A federal court in Florida has found web hosting company Quadranet not liable for piracy activities that VPN users carry out on its platform.
After a court dismissed an earlier complaint with prejudice last year, a group of movie producers filed a motion against Quadranet and LiquidVPN over alleged copyright infringement.
As Torrentfreak reported, Quadranet has now won its case and will not be required to make any changes to its service to guard against piracy. LiquidVPN, however, was found to have "intentionally induced and encouraged direct [copyright] infringement" and will have to pay over $14 million in damages.
We're looking at how our readers use VPNs with different devices so we can improve our content and offer better advice. This survey shouldn't take more than 60 seconds of your time. Thank you for taking part.
>> Click here to start the survey in a new window (opens in new tab) <<
VPN piracy battle
After suing a number of US-based internet service providers (ISPs) for not doing enough to tackle piracy, both the music and movie industries are now shifting their focus to VPN providers.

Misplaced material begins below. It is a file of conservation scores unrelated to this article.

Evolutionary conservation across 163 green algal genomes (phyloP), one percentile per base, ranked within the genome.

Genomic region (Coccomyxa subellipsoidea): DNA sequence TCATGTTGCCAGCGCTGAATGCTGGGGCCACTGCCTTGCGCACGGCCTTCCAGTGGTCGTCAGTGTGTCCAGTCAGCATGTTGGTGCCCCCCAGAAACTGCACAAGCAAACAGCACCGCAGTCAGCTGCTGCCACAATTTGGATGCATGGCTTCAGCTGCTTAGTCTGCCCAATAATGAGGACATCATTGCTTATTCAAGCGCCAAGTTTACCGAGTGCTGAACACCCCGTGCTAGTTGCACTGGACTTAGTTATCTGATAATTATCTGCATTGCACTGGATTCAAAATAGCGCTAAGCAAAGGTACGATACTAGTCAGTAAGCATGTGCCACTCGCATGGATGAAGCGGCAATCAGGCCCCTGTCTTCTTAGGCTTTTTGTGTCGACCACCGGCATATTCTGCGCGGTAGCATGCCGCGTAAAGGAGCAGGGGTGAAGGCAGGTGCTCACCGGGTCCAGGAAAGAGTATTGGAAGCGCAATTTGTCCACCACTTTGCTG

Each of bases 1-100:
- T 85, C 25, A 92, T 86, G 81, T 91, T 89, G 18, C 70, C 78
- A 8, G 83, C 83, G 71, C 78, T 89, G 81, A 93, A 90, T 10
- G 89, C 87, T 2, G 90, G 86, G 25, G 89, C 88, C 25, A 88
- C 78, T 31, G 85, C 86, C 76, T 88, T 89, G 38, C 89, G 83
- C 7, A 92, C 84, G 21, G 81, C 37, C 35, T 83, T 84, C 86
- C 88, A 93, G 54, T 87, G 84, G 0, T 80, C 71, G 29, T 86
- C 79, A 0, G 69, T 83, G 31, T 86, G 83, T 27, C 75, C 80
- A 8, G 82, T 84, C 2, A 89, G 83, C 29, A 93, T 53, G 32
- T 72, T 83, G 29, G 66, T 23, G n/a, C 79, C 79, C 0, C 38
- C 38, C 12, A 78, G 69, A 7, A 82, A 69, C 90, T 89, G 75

As VPNs make people anonymous online, users sometimes use the service to mask their identity when illegally accessing or sharing copyright-protected content. It's also very common to use a streaming VPN to bypass geo-restriction that platforms like Netflix apply to their catalogues.
As with the recent LiquidVPN case, movie producers are winning in court in some instances, while in other cases VPN providers have agreed to out of court settlements.
It remains to be seen whether this latest round of court action will define a new era for VPN providers where obligations surrounding piracy matters are concerned.
Via TorrentFreak (opens in new tab)